Scalable Access to Aeruginosins

Scalable Access to Aeruginosins

Author: Claire D'Andola

Aeruginosins are marine natural products that have been isolated from sponges and cyanobacterial water blooms. Aeruginosins 298A, 98A–C, and 101 have shown potent in vitro inhibition of various serine proteases, including thrombin and trypsin. These enzymes are involved in a number of important physiological processes, in particular in the blood coagulation cascade. Unfortunately, aeruginosins have only been isolated from dried algae with very low yields. This, combined with their interesting biological properties, encourages an efficient total synthesis of these marine natural products.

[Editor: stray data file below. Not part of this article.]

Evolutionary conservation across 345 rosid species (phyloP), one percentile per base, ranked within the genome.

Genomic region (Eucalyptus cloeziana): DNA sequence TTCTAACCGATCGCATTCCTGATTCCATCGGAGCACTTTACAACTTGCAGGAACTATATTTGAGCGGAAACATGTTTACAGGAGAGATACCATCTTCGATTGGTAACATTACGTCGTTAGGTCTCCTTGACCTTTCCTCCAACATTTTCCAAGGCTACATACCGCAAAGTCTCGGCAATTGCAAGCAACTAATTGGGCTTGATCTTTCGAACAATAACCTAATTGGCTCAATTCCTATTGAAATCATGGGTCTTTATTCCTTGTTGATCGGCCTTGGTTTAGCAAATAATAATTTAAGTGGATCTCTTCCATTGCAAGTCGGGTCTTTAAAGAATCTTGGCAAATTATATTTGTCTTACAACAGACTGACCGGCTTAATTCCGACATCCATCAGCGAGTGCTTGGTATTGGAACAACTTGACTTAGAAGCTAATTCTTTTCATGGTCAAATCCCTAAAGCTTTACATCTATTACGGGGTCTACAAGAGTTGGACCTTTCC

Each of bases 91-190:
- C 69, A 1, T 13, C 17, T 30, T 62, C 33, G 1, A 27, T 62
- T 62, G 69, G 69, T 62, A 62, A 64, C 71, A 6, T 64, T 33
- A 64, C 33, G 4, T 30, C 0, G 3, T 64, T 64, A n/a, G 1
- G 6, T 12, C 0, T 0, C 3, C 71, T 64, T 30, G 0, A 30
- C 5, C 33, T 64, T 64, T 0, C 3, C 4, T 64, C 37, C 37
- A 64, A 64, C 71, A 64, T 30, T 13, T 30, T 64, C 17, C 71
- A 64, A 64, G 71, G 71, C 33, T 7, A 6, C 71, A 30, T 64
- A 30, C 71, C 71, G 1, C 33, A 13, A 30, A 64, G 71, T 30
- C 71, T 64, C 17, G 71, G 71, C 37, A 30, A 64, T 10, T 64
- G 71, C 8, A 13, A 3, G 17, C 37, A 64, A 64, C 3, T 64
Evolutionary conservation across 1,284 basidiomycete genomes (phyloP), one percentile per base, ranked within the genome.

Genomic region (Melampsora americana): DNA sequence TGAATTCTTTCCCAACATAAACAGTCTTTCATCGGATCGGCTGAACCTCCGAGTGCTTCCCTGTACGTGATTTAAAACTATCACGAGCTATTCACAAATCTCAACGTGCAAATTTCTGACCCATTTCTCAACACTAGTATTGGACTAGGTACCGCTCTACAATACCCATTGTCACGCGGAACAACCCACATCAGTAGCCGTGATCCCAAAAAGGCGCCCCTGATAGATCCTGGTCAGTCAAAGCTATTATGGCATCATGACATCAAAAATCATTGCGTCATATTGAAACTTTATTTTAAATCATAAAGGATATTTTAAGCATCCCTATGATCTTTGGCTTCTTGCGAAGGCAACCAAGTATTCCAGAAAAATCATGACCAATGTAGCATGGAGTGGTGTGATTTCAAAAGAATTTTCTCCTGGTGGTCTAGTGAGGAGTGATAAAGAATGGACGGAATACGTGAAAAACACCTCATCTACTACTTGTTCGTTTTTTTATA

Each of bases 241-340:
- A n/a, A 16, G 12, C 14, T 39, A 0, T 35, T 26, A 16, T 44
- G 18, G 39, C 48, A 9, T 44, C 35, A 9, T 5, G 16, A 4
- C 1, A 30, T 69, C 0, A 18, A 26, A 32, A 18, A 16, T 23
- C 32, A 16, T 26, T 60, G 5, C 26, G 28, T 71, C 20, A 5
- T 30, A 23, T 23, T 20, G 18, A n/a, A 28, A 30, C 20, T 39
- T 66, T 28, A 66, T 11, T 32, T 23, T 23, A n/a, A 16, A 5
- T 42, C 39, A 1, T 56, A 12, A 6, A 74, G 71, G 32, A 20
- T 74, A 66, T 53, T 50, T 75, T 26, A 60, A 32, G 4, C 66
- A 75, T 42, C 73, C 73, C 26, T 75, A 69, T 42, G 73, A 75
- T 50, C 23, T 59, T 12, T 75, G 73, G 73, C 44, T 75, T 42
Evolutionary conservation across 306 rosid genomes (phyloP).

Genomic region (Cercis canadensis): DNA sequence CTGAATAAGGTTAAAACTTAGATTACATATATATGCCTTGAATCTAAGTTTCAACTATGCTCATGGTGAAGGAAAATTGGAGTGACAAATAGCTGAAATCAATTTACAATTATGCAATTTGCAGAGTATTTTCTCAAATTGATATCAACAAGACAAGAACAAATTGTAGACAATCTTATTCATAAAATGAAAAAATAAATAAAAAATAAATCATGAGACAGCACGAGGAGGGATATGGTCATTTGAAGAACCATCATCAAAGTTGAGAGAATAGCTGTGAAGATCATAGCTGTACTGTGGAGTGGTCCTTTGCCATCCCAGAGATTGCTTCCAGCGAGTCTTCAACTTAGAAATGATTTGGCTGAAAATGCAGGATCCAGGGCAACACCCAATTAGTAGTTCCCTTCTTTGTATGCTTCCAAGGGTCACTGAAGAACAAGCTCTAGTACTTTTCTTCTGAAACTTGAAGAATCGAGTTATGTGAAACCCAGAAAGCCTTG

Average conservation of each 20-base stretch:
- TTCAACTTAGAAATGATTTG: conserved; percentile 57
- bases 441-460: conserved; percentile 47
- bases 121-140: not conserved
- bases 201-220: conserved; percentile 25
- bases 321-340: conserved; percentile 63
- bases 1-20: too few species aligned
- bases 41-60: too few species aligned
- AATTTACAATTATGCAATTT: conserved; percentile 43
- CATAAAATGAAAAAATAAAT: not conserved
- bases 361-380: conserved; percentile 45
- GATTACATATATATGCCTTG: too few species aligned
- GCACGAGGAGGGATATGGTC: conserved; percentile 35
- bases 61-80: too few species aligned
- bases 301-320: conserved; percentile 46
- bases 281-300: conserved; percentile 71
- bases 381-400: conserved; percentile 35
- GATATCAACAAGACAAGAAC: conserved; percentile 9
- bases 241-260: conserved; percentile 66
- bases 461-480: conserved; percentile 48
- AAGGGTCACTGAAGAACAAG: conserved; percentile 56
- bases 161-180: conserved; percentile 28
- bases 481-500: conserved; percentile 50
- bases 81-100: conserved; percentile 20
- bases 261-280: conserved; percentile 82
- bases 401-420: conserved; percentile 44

Olivier Baudoin and colleagues, Université Claude Bernard Lyon 1, France, have tackled this issue by developing a general and scalable access to the aeruginosin family of marine natural products (example pictured). Their synthesis relies on an intramolecular C–H alkenylation reaction to enable the large-scale synthesis of the common (Choi) heterocyclic core of the target molecules, and an intermolecular directed C–H arylation to furnish diversely decorated hydroxyphenyllactic (Hpla) fragments. The power of this strategy was demonstrated in the synthesis of the four aeruginosins, 298A and 98A–C, two of which, 98A and 98C, have been synthesized for the first time.

Importantly, these syntheses can be scaled up, as demonstrated with aeruginosin 298A, which was obtained in unprecedentedly large quantities (700 mg). This study should facilitate the production of a library of analogues, and allow more advanced pharmacological studies to be carried out.


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